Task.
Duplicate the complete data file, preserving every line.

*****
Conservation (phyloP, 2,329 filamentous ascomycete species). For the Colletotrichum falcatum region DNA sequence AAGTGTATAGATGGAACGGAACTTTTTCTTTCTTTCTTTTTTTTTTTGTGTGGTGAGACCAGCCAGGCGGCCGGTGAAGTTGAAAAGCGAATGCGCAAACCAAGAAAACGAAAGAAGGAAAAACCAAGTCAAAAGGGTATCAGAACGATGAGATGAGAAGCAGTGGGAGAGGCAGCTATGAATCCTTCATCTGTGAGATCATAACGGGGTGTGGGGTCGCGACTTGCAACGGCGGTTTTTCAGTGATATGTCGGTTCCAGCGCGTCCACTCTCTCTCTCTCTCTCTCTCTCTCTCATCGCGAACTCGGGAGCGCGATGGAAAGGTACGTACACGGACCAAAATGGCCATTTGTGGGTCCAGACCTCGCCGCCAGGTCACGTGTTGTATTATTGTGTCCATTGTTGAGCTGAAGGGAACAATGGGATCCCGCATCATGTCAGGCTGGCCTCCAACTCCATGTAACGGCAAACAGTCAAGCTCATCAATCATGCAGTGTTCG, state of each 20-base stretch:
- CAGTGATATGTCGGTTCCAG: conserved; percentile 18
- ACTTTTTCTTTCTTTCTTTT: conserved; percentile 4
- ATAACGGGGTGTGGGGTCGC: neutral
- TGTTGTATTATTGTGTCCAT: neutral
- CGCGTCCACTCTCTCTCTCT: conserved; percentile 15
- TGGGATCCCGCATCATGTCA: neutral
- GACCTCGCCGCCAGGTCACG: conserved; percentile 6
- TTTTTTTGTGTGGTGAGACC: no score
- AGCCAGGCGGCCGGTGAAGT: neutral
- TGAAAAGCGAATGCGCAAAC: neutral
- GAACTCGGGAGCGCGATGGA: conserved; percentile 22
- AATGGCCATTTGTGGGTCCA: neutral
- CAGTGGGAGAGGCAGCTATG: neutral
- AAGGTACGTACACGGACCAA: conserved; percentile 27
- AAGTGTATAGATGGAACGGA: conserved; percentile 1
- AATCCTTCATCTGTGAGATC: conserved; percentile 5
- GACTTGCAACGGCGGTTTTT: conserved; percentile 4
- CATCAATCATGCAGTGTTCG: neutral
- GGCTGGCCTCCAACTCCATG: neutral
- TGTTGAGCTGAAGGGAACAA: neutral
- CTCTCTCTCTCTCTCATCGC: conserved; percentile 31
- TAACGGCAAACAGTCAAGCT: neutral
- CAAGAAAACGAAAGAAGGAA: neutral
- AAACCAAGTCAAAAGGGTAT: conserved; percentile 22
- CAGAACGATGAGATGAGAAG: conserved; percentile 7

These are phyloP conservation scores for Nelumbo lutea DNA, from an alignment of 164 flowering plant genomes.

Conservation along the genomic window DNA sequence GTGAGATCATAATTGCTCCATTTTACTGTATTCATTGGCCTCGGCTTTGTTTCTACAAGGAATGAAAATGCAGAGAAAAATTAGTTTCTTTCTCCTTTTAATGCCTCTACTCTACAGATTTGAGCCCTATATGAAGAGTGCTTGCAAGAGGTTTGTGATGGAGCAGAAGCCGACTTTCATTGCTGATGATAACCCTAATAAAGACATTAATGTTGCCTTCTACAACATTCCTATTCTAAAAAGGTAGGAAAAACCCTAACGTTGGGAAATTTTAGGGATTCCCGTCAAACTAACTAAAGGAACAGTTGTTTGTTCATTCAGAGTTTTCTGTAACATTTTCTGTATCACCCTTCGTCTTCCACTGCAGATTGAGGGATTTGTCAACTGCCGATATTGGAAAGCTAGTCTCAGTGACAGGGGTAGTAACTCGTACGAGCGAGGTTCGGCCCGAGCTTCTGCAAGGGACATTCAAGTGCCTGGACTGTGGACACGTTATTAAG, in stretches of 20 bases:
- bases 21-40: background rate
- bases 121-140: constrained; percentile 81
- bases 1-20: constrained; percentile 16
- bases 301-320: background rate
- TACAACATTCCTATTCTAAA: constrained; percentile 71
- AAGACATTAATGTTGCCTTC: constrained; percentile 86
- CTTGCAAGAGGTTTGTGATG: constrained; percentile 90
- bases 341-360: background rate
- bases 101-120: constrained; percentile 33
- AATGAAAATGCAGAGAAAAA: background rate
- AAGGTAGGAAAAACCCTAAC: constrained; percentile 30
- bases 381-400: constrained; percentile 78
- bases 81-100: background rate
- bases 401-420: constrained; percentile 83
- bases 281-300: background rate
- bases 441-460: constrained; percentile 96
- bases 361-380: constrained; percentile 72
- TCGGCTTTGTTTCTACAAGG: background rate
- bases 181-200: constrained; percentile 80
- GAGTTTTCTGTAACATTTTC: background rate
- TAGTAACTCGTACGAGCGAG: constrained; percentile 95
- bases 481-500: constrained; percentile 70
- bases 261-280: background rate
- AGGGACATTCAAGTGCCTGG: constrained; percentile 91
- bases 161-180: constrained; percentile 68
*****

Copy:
Conservation (phyloP, 2,329 filamentous ascomycete species). For the Colletotrichum falcatum region DNA sequence AAGTGTATAGATGGAACGGAACTTTTTCTTTCTTTCTTTTTTTTTTTGTGTGGTGAGACCAGCCAGGCGGCCGGTGAAGTTGAAAAGCGAATGCGCAAACCAAGAAAACGAAAGAAGGAAAAACCAAGTCAAAAGGGTATCAGAACGATGAGATGAGAAGCAGTGGGAGAGGCAGCTATGAATCCTTCATCTGTGAGATCATAACGGGGTGTGGGGTCGCGACTTGCAACGGCGGTTTTTCAGTGATATGTCGGTTCCAGCGCGTCCACTCTCTCTCTCTCTCTCTCTCTCTCTCATCGCGAACTCGGGAGCGCGATGGAAAGGTACGTACACGGACCAAAATGGCCATTTGTGGGTCCAGACCTCGCCGCCAGGTCACGTGTTGTATTATTGTGTCCATTGTTGAGCTGAAGGGAACAATGGGATCCCGCATCATGTCAGGCTGGCCTCCAACTCCATGTAACGGCAAACAGTCAAGCTCATCAATCATGCAGTGTTCG, state of each 20-base stretch:
- CAGTGATATGTCGGTTCCAG: conserved; percentile 18
- ACTTTTTCTTTCTTTCTTTT: conserved; percentile 4
- ATAACGGGGTGTGGGGTCGC: neutral
- TGTTGTATTATTGTGTCCAT: neutral
- CGCGTCCACTCTCTCTCTCT: conserved; percentile 15
- TGGGATCCCGCATCATGTCA: neutral
- GACCTCGCCGCCAGGTCACG: conserved; percentile 6
- TTTTTTTGTGTGGTGAGACC: no score
- AGCCAGGCGGCCGGTGAAGT: neutral
- TGAAAAGCGAATGCGCAAAC: neutral
- GAACTCGGGAGCGCGATGGA: conserved; percentile 22
- AATGGCCATTTGTGGGTCCA: neutral
- CAGTGGGAGAGGCAGCTATG: neutral
- AAGGTACGTACACGGACCAA: conserved; percentile 27
- AAGTGTATAGATGGAACGGA: conserved; percentile 1
- AATCCTTCATCTGTGAGATC: conserved; percentile 5
- GACTTGCAACGGCGGTTTTT: conserved; percentile 4
- CATCAATCATGCAGTGTTCG: neutral
- GGCTGGCCTCCAACTCCATG: neutral
- TGTTGAGCTGAAGGGAACAA: neutral
- CTCTCTCTCTCTCTCATCGC: conserved; percentile 31
- TAACGGCAAACAGTCAAGCT: neutral
- CAAGAAAACGAAAGAAGGAA: neutral
- AAACCAAGTCAAAAGGGTAT: conserved; percentile 22
- CAGAACGATGAGATGAGAAG: conserved; percentile 7

These are phyloP conservation scores for Nelumbo lutea DNA, from an alignment of 164 flowering plant genomes.

Conservation along the genomic window DNA sequence GTGAGATCATAATTGCTCCATTTTACTGTATTCATTGGCCTCGGCTTTGTTTCTACAAGGAATGAAAATGCAGAGAAAAATTAGTTTCTTTCTCCTTTTAATGCCTCTACTCTACAGATTTGAGCCCTATATGAAGAGTGCTTGCAAGAGGTTTGTGATGGAGCAGAAGCCGACTTTCATTGCTGATGATAACCCTAATAAAGACATTAATGTTGCCTTCTACAACATTCCTATTCTAAAAAGGTAGGAAAAACCCTAACGTTGGGAAATTTTAGGGATTCCCGTCAAACTAACTAAAGGAACAGTTGTTTGTTCATTCAGAGTTTTCTGTAACATTTTCTGTATCACCCTTCGTCTTCCACTGCAGATTGAGGGATTTGTCAACTGCCGATATTGGAAAGCTAGTCTCAGTGACAGGGGTAGTAACTCGTACGAGCGAGGTTCGGCCCGAGCTTCTGCAAGGGACATTCAAGTGCCTGGACTGTGGACACGTTATTAAG, in stretches of 20 bases:
- bases 21-40: background rate
- bases 121-140: constrained; percentile 81
- bases 1-20: constrained; percentile 16
- bases 301-320: background rate
- TACAACATTCCTATTCTAAA: constrained; percentile 71
- AAGACATTAATGTTGCCTTC: constrained; percentile 86
- CTTGCAAGAGGTTTGTGATG: constrained; percentile 90
- bases 341-360: background rate
- bases 101-120: constrained; percentile 33
- AATGAAAATGCAGAGAAAAA: background rate
- AAGGTAGGAAAAACCCTAAC: constrained; percentile 30
- bases 381-400: constrained; percentile 78
- bases 81-100: background rate
- bases 401-420: constrained; percentile 83
- bases 281-300: background rate
- bases 441-460: constrained; percentile 96
- bases 361-380: constrained; percentile 72
- TCGGCTTTGTTTCTACAAGG: background rate
- bases 181-200: constrained; percentile 80
- GAGTTTTCTGTAACATTTTC: background rate
- TAGTAACTCGTACGAGCGAG: constrained; percentile 95
- bases 481-500: constrained; percentile 70
- bases 261-280: background rate
- AGGGACATTCAAGTGCCTGG: constrained; percentile 91
- bases 161-180: constrained; percentile 68